FISH analysis. For FISH analysis using chromosome X centromere specific probe (CEP X) which shows normal female pattern (two green signals) in 90% of cells and X monosomy (one green signal) in 10% of interphase cells (a). The whole painting chromosome X (WC X) identified a normal and a smaller size red colored X chromosome and excluded the possible X chromosome translocation (b).

Figure 3

Picture of Southern blot analysis. EcoRI and EagI double digested DNA samples using radioactive-labelled Stb12.3 probe for Southern blot hybridization. Arrows indicated the 2.8 Kb unmethylated and the 5.2 Kb methylated fragments size. For the case sample we can define the missing 5.2 Kb methylated fragment (circle compassed). POF 283/4, POF 285/4 and POF 287/4 cases indicated those female samples who did not carry FMR1 gene premutation and the background of the POF phenotype should be withstand other genetic deviation. For all these cases we identified two X chromosome normal allels (2,8 kb unmethylated and 5.2 kb methylated).

Figure 4

Picture of repeat primed PCR analysis. Repeat-primed PCR analysis revealed a peak, which corresponds to a 23-CGG with only one AGG interruption.

Figure 5

NimbleGen ISCA plus CGX design profile for X chromosome. a.) The ideogram (below: black, grey and white bars) delineates genomic regions with the cytogenetic bands on the X chromosome. An 67.355 Mb sized loss on chromosome Xq21.3-q28 for the female patient and a black rectangle indicate the length of the loss. b.) Array-CGH workflow. The CGX ISCA plus array showed a 67.355-Mb loss which presented one copy. The 67.355 Mb deleted chromosome segment (GRCh37/hg19; ChrX: 87842016–155255380) is denoted by a bar red line below zero. The blue and yellow dots depict the normalized ration on every probe on the X chromosome. c.) Schematic representation of the chrXq21.3-q28 enlarged region. d.) Next the ideogram listed genes and positions which are affected this patient. This affected region contains 1818 genes and we visualized some of them. We signed with bold font those genes, which can x play a roll to induce the POF/POI phenotype.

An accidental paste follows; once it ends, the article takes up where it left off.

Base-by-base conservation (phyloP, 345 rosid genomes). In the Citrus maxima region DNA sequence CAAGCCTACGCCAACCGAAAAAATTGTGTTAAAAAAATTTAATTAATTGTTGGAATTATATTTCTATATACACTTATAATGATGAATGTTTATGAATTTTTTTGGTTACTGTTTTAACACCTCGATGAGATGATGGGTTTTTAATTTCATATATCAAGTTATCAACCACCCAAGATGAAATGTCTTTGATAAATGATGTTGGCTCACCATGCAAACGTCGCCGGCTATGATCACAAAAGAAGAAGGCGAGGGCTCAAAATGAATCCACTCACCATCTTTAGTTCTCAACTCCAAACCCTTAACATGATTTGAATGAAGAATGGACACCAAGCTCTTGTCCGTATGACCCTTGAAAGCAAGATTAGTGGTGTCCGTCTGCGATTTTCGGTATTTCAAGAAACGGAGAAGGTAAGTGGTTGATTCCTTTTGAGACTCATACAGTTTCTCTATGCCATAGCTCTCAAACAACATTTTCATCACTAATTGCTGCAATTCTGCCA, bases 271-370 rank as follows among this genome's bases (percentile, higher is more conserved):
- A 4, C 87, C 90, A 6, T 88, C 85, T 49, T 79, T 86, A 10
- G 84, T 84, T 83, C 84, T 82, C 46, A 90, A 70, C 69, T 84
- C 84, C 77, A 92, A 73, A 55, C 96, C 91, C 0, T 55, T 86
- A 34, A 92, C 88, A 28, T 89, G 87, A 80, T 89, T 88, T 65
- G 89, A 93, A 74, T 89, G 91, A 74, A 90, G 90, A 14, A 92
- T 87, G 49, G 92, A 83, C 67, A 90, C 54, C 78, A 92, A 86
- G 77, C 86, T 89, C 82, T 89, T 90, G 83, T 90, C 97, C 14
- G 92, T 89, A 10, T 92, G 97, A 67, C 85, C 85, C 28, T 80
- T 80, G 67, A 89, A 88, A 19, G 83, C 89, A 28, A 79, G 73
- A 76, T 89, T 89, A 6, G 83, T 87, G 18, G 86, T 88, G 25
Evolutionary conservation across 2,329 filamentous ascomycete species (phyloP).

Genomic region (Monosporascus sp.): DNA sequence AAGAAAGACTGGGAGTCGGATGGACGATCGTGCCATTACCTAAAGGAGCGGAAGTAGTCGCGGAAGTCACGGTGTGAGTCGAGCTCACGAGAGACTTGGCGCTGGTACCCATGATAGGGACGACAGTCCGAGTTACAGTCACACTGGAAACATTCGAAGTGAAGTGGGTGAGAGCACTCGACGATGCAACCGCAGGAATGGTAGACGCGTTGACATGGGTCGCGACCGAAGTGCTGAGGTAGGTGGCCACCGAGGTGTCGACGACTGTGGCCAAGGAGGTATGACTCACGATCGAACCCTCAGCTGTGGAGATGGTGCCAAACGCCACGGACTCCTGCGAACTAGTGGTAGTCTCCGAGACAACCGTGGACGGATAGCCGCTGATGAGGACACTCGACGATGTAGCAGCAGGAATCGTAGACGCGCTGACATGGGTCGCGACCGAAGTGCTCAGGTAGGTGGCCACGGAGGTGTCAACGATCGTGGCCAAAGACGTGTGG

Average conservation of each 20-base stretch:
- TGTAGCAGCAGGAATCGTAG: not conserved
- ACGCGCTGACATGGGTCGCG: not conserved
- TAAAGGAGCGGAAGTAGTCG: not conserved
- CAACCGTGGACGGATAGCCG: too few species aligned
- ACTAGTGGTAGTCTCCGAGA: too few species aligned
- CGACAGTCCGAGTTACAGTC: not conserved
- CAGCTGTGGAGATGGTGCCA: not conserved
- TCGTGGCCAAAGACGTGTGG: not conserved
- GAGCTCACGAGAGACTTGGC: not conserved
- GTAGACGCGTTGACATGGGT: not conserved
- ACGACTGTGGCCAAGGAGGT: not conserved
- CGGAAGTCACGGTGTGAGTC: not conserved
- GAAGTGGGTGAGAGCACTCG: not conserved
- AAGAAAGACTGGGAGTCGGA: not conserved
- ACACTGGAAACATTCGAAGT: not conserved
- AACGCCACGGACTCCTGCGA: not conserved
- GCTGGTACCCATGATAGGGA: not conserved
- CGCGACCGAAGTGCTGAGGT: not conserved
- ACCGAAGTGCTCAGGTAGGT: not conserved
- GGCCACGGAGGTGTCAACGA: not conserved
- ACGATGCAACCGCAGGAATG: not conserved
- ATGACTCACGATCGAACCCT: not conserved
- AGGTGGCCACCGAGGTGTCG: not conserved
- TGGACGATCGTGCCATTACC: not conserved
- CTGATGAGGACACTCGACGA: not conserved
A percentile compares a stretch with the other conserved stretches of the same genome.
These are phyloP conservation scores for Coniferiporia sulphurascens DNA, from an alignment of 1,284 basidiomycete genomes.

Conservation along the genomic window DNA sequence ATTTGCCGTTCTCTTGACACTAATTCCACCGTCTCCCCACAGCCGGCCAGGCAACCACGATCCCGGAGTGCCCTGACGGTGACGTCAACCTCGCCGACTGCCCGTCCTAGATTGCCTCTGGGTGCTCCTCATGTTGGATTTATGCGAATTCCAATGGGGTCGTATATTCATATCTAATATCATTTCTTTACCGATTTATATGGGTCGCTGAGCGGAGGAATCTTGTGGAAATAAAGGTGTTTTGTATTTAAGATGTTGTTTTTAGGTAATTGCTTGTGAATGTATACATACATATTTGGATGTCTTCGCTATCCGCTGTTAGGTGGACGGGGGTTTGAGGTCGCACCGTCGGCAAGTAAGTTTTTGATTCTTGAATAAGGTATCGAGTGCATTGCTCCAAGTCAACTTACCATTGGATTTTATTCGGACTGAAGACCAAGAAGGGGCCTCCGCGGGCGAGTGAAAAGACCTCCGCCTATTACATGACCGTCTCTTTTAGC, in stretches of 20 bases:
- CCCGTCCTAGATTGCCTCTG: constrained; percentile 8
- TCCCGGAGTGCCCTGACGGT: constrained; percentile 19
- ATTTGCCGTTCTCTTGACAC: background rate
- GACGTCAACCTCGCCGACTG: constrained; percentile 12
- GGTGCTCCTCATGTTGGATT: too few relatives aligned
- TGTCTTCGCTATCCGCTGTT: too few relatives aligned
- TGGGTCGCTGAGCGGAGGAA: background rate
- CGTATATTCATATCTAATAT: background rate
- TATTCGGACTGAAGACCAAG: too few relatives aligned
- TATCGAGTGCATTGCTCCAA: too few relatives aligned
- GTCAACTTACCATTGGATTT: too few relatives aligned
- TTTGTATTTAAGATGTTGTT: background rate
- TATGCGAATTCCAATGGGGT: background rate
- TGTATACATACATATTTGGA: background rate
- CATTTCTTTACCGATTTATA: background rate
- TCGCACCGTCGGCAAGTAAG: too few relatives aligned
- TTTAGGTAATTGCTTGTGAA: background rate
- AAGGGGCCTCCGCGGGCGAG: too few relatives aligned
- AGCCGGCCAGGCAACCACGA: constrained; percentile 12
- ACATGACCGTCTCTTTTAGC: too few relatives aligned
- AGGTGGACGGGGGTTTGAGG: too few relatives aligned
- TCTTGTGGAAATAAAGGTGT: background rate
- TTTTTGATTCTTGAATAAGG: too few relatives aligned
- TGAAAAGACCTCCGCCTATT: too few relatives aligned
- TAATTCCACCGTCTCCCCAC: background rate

Discussion